Agent Name
Alternative Name
Uranium and compounds
CAS Number
7440-61-1; varies
U, varies
Major Category
Uranium metal: Uranium compounds; UN2979 (Uranium metal); Uranium and compounds;
Metal: Silver-white, malleable, ductile, lustrous solid (Weakly radioactive); [NIOSH] Soluble in H2O or dilute acids: uranium nitrate, sulfate, chloride, fluoride, & acetate; Relatively insoluble: uranium dioxide, uranyl oxide, & uranium octoxide; [ACGIH]
Enriched uranium is used as fuel in nuclear power plants and submarines. [Sullivan, p.1269] Mineral deposits containing uranium include pitchblende, uraninite, autunite, uranophane, and coffinite. Natural uranium contains over 99% U-238 (T1/2 = 4.47 billion years). Enriched uranium for commercial fuel contains 2-3% U-235 (T1/2 = 700 million years). Higher percentages of U-235 are used in fuel for submarines and in nuclear weapons (usually over 90%). Depleted uranium is less radioactive than natural uranium. It is used by the military for bullets, missiles, and tank armor. [EPA] Uranium ore is produced from underground and open-pit mines. From the ores, uranium mills produce yellowcake, which is a complex mixture containing 80-96% uranium. The yellowcake is used to produce nuclear fuel. [PMID 14691274 ] In the nuclear fuel cycle, yellowcake is converted into uranium hexafluoride gas, which is fed through centrifuges repeatedly to separate isotopes until uranium is enriched. The low-level enriched uranium is used for nuclear fuel while the highly enriched can be used in nuclear weapons. [BBC News] "The two principal natural isotopes are uranium-235 (0.7 percent of natural uranium), which is fissile, and uranium-238 (99.3 percent of natural uranium), which is fissionable by fast neutrons and is fertile." [NRC Glossary]
The BIER IV Committee of the National Academy of Sciences, National Research Council, found that "there is little convincing epidemiological evidence that serious renal disease has occurred in human populations as a result of chronic low-level exposure nor of increased rates of malignant tumors." [Sullivan, p. 1272] Uranium causes acute tubular necrosis in animal experiments, but the case for kidney disease in humans after chronic occupational exposure is unclear. [LaDou, p. 422] Acute renal failure in humans has been reported rarely. No chronic renal disease has been documented. [Rosenstock, p. 574] Studies of uranium and other underground miners in the 1950s showed increased rates of lung cancer in workers heavily exposed to radon decay products. [Rosenstock, p. 732] Absorption through intact skin may occur: Uranyl nitrate; uranyl fluoride; uranium pentachloride; uranium trioxide (uranyl oxide); and uranium hexafluoride; Urine concentrations are less than 0.02 ug/24 hours as background and 100 ug/L in workers exposed to at least 50 ug/cu m; [HSDB] "The toxicity of uranium varies according to its chemical form and route of exposure. On the basis of the toxicity of different uranium compounds in animals, it was concluded that the relatively more water-soluble compounds (uranyl nitrate hexahydrate, uranium hexafluoride, uranyl fluoride, uranium tetrachloride, uranium pentachloride) were the most potent renal toxicants." [ATSDR ToxProfiles] "Fourteen epidemiologic studies have been conducted of more than 120,000 workers at uranium processing, enriching, metal fabrication, and milling facilities. These studies overall found no cancer to be significantly increased." [Boice, p. 274] "Our results support previous estimates that the depleted uranium levels inhaled during the 1991 friendly fire incidents likely do not cause long-term adverse pulmonary health effects." [PMID 23887699]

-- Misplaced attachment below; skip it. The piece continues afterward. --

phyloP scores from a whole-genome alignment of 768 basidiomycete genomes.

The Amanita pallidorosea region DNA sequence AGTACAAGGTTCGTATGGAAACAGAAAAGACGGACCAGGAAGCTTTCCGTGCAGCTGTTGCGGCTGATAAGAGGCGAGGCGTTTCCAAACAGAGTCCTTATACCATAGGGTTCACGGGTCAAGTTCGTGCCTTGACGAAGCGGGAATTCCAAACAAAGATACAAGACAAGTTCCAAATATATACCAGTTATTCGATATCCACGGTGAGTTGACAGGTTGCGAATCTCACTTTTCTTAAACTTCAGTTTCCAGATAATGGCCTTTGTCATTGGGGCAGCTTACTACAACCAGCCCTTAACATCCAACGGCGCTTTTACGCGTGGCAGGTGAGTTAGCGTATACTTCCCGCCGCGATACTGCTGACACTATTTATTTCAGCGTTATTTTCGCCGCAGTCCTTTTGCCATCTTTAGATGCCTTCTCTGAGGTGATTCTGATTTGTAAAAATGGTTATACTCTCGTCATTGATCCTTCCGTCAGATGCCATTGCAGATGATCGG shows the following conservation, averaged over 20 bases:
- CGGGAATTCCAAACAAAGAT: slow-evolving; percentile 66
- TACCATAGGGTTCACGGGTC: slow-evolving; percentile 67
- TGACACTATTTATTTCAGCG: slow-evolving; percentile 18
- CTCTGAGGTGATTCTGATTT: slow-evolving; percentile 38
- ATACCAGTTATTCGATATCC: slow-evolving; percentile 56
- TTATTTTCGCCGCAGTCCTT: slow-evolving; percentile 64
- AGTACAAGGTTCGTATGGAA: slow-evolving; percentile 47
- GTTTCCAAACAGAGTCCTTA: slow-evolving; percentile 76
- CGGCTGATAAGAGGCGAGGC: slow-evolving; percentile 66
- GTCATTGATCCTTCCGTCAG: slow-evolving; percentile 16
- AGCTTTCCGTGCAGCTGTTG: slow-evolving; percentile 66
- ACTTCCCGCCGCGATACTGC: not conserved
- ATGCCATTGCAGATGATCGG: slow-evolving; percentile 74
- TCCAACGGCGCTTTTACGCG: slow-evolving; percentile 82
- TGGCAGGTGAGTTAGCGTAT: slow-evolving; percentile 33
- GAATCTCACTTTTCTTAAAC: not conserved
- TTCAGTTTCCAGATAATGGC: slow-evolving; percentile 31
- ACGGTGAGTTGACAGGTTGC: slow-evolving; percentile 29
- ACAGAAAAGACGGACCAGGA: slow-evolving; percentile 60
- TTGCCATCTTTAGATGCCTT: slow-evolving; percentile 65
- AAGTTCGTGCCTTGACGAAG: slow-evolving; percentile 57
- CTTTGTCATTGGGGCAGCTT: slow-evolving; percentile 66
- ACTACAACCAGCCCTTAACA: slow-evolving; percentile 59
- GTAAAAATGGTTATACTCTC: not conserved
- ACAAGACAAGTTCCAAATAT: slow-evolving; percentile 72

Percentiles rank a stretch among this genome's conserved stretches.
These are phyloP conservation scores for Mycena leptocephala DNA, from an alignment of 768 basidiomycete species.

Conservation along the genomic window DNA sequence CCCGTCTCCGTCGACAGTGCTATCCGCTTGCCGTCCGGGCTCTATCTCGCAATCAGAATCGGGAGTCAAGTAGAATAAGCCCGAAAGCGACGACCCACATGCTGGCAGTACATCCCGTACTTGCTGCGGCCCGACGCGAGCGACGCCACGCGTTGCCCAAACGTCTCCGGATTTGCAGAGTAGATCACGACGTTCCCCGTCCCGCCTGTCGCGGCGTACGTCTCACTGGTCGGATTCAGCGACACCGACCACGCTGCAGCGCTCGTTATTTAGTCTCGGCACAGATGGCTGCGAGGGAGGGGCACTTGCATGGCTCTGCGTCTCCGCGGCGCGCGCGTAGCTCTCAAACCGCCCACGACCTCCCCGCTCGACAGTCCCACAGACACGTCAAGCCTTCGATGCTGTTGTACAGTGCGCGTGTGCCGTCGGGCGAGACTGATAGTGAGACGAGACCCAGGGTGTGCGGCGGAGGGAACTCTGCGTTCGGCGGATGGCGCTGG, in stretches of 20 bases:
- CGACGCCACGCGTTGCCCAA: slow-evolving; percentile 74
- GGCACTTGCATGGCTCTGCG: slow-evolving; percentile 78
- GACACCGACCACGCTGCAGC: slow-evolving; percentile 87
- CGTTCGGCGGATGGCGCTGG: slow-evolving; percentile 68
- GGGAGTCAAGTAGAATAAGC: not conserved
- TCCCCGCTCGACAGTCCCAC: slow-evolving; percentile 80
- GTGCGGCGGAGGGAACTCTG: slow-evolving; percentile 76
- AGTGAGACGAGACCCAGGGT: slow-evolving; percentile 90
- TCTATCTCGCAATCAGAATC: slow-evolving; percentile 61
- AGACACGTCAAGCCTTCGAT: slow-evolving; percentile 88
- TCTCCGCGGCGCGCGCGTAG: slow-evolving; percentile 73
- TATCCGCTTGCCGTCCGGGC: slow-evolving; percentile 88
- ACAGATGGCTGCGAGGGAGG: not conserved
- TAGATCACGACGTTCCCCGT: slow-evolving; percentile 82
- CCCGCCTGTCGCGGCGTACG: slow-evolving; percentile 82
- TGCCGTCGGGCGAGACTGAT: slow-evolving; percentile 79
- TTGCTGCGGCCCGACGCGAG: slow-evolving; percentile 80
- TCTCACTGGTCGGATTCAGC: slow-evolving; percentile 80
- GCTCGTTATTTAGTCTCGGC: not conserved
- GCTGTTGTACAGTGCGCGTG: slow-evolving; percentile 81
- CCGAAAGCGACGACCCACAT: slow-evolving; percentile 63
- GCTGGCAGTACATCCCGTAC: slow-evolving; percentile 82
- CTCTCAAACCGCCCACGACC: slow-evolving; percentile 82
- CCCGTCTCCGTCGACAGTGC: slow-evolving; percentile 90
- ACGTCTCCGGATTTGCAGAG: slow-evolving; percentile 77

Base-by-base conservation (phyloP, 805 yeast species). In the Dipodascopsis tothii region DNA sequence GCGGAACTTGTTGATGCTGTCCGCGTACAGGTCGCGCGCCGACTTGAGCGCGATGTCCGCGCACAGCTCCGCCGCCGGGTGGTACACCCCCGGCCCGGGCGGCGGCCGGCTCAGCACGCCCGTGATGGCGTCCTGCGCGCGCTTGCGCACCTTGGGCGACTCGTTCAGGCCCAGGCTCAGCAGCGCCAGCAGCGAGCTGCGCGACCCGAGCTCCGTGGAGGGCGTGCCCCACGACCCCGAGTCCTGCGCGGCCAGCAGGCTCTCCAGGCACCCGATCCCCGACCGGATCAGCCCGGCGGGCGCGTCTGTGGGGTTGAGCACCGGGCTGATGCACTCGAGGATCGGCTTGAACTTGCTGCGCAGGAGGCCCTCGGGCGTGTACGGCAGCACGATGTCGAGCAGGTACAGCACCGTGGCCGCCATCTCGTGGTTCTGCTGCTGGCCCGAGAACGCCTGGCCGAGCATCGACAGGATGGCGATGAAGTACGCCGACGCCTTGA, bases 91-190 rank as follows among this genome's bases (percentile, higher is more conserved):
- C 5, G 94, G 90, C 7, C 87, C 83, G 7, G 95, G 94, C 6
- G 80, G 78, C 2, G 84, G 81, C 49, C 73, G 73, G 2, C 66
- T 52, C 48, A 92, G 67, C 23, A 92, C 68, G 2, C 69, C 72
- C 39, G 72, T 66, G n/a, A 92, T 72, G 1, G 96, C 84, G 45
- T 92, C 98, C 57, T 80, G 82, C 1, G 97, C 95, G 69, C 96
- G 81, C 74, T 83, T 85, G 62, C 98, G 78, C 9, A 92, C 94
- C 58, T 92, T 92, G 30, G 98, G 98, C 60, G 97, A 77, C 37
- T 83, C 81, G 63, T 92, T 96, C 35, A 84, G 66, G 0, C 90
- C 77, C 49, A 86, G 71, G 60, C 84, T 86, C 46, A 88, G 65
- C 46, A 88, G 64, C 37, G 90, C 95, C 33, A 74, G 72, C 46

Most Important Radionuclide: U-238
Source: Mined from natural deposits (99.3% U-238)
Half-Life: 4.5 billion years
Specific Activity: 0.00000034 Ci/gm
Decay Mode: Alpha, Spontaneous Fission
GI Absorption: 0.2% to 5%
Lung Clearance Half-Time: Days for UF6, UO2F2, and UO2(NO3)2; Weeks for UO3, UF4, and UCl4; Years for UO2 and U3O8;
Critical Organ: Kidney
Internal Toxicity: Very High
Annual Limit on Intake: 0.00004 mCi
Radiation Energy (MeV): Alpha 4.2 (75%); Alpha 4.15 (25%) + daughters;
Radiation Accidents: 1 accident involving 1 person exposed to U-235; 1 incident of "Meltings of Radioactive Materials"; [See Glossary for references.] See "Radiation, ionizing."
Reference Link #1
Biomedical References

Exposure Assessment

Uranium in urine = 200 ug/L at end of shift; [ACGIH]
Skin Designation (ACGIH)
Insufficient data
0.2 mg/m3, as U
0.6 mg/m3, as U
0.05 mg/m3, as U (sol. compds), 0.25 mg/m3, as U (insol. compds)
10 mg/m3, as U
Excerpts from Documentation for IDLHs
Other animal data: No grossly observable signs or symptoms were induced in mice, rats, guinea pigs, rabbits, or dogs following the first day of exposure to 20 mg/m3 of UF6 (13.5 mg U/m3), UO2F2 (15.5 mg U/m3), UCl4 (12.5 mg U/m3), or UO2(NO3)2×H2O (9.5 mg U/m3) [Wilson et al. 1953]. \ Human data: None relevant for use in determining the revised IDLH.
Explanatory Notes
60% of soluble uranium is cleared by urinary excretion within 24 hours. 7 mg as an acute dose is the threshold for acute kidney injury. The National Academy set 3500 micrograms/liter of urine as the short-term exposure limit. [Gollnick, p. 744-6]
Half Life
Kidney: 1-6 days; bone: 300 days; [TDR, p. 1204]
burn readily

Adverse Effects

ACGIH Carcinogen
Confirmed Human

Diseases, Processes, and Activities Linked to This Agent


Occupational diseases associated with exposure to this agent:


Industrial Processes with risk of exposure:


Activities with risk of exposure: